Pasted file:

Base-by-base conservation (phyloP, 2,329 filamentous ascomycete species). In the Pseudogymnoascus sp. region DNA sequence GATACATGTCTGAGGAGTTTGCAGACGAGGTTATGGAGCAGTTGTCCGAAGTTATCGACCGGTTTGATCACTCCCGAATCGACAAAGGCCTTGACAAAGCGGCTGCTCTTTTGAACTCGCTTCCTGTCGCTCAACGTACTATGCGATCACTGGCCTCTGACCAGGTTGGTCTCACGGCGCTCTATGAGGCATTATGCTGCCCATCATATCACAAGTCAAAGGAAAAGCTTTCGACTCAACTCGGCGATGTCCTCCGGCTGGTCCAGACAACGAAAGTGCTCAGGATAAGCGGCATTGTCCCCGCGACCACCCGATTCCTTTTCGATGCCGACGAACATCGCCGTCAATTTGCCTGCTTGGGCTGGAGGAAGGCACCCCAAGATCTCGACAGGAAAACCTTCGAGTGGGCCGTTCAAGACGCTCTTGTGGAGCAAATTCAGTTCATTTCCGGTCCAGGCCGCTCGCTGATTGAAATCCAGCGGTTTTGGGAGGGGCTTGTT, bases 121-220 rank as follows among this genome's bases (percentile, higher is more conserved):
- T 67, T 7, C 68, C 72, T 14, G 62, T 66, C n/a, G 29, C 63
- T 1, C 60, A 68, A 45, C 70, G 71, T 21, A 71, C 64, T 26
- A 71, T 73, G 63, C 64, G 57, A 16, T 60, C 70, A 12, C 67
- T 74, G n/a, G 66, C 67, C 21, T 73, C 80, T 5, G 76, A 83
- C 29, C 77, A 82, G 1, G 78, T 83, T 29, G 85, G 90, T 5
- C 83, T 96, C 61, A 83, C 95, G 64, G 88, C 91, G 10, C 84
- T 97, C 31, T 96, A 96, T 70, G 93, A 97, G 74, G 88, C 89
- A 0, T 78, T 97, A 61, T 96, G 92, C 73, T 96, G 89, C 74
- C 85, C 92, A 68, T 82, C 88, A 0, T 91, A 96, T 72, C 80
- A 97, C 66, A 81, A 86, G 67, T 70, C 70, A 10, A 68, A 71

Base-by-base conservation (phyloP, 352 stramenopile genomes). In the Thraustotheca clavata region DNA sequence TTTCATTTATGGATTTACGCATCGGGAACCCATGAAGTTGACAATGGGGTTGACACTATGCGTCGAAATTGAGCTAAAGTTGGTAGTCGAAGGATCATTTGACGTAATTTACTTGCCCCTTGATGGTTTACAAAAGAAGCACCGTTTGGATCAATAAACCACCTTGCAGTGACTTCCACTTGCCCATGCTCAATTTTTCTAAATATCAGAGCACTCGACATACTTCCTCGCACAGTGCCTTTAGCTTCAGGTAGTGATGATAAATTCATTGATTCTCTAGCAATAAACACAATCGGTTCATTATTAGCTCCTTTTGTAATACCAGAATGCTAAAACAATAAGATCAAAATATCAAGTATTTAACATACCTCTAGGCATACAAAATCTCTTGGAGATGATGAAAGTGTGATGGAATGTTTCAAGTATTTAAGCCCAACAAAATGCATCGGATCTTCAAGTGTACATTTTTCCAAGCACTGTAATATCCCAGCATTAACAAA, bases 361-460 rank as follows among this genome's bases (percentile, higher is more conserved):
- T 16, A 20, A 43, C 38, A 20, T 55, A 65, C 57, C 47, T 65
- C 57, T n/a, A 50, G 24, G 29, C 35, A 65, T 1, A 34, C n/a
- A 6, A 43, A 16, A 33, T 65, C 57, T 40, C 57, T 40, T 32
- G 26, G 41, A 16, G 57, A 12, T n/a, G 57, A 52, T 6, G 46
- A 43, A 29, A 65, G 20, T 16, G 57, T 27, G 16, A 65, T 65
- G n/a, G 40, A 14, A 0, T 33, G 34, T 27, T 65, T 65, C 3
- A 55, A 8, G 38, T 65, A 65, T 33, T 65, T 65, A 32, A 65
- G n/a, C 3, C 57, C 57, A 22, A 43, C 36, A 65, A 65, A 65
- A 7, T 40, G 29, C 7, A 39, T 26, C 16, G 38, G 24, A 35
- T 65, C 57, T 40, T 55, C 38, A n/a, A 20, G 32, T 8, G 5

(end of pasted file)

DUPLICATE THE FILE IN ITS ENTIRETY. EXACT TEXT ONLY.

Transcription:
Base-by-base conservation (phyloP, 2,329 filamentous ascomycete species). In the Pseudogymnoascus sp. region DNA sequence GATACATGTCTGAGGAGTTTGCAGACGAGGTTATGGAGCAGTTGTCCGAAGTTATCGACCGGTTTGATCACTCCCGAATCGACAAAGGCCTTGACAAAGCGGCTGCTCTTTTGAACTCGCTTCCTGTCGCTCAACGTACTATGCGATCACTGGCCTCTGACCAGGTTGGTCTCACGGCGCTCTATGAGGCATTATGCTGCCCATCATATCACAAGTCAAAGGAAAAGCTTTCGACTCAACTCGGCGATGTCCTCCGGCTGGTCCAGACAACGAAAGTGCTCAGGATAAGCGGCATTGTCCCCGCGACCACCCGATTCCTTTTCGATGCCGACGAACATCGCCGTCAATTTGCCTGCTTGGGCTGGAGGAAGGCACCCCAAGATCTCGACAGGAAAACCTTCGAGTGGGCCGTTCAAGACGCTCTTGTGGAGCAAATTCAGTTCATTTCCGGTCCAGGCCGCTCGCTGATTGAAATCCAGCGGTTTTGGGAGGGGCTTGTT, bases 121-220 rank as follows among this genome's bases (percentile, higher is more conserved):
- T 67, T 7, C 68, C 72, T 14, G 62, T 66, C n/a, G 29, C 63
- T 1, C 60, A 68, A 45, C 70, G 71, T 21, A 71, C 64, T 26
- A 71, T 73, G 63, C 64, G 57, A 16, T 60, C 70, A 12, C 67
- T 74, G n/a, G 66, C 67, C 21, T 73, C 80, T 5, G 76, A 83
- C 29, C 77, A 82, G 1, G 78, T 83, T 29, G 85, G 90, T 5
- C 83, T 96, C 61, A 83, C 95, G 64, G 88, C 91, G 10, C 84
- T 97, C 31, T 96, A 96, T 70, G 93, A 97, G 74, G 88, C 89
- A 0, T 78, T 97, A 61, T 96, G 92, C 73, T 96, G 89, C 74
- C 85, C 92, A 68, T 82, C 88, A 0, T 91, A 96, T 72, C 80
- A 97, C 66, A 81, A 86, G 67, T 70, C 70, A 10, A 68, A 71

Base-by-base conservation (phyloP, 352 stramenopile genomes). In the Thraustotheca clavata region DNA sequence TTTCATTTATGGATTTACGCATCGGGAACCCATGAAGTTGACAATGGGGTTGACACTATGCGTCGAAATTGAGCTAAAGTTGGTAGTCGAAGGATCATTTGACGTAATTTACTTGCCCCTTGATGGTTTACAAAAGAAGCACCGTTTGGATCAATAAACCACCTTGCAGTGACTTCCACTTGCCCATGCTCAATTTTTCTAAATATCAGAGCACTCGACATACTTCCTCGCACAGTGCCTTTAGCTTCAGGTAGTGATGATAAATTCATTGATTCTCTAGCAATAAACACAATCGGTTCATTATTAGCTCCTTTTGTAATACCAGAATGCTAAAACAATAAGATCAAAATATCAAGTATTTAACATACCTCTAGGCATACAAAATCTCTTGGAGATGATGAAAGTGTGATGGAATGTTTCAAGTATTTAAGCCCAACAAAATGCATCGGATCTTCAAGTGTACATTTTTCCAAGCACTGTAATATCCCAGCATTAACAAA, bases 361-460 rank as follows among this genome's bases (percentile, higher is more conserved):
- T 16, A 20, A 43, C 38, A 20, T 55, A 65, C 57, C 47, T 65
- C 57, T n/a, A 50, G 24, G 29, C 35, A 65, T 1, A 34, C n/a
- A 6, A 43, A 16, A 33, T 65, C 57, T 40, C 57, T 40, T 32
- G 26, G 41, A 16, G 57, A 12, T n/a, G 57, A 52, T 6, G 46
- A 43, A 29, A 65, G 20, T 16, G 57, T 27, G 16, A 65, T 65
- G n/a, G 40, A 14, A 0, T 33, G 34, T 27, T 65, T 65, C 3
- A 55, A 8, G 38, T 65, A 65, T 33, T 65, T 65, A 32, A 65
- G n/a, C 3, C 57, C 57, A 22, A 43, C 36, A 65, A 65, A 65
- A 7, T 40, G 29, C 7, A 39, T 26, C 16, G 38, G 24, A 35
- T 65, C 57, T 40, T 55, C 38, A n/a, A 20, G 32, T 8, G 5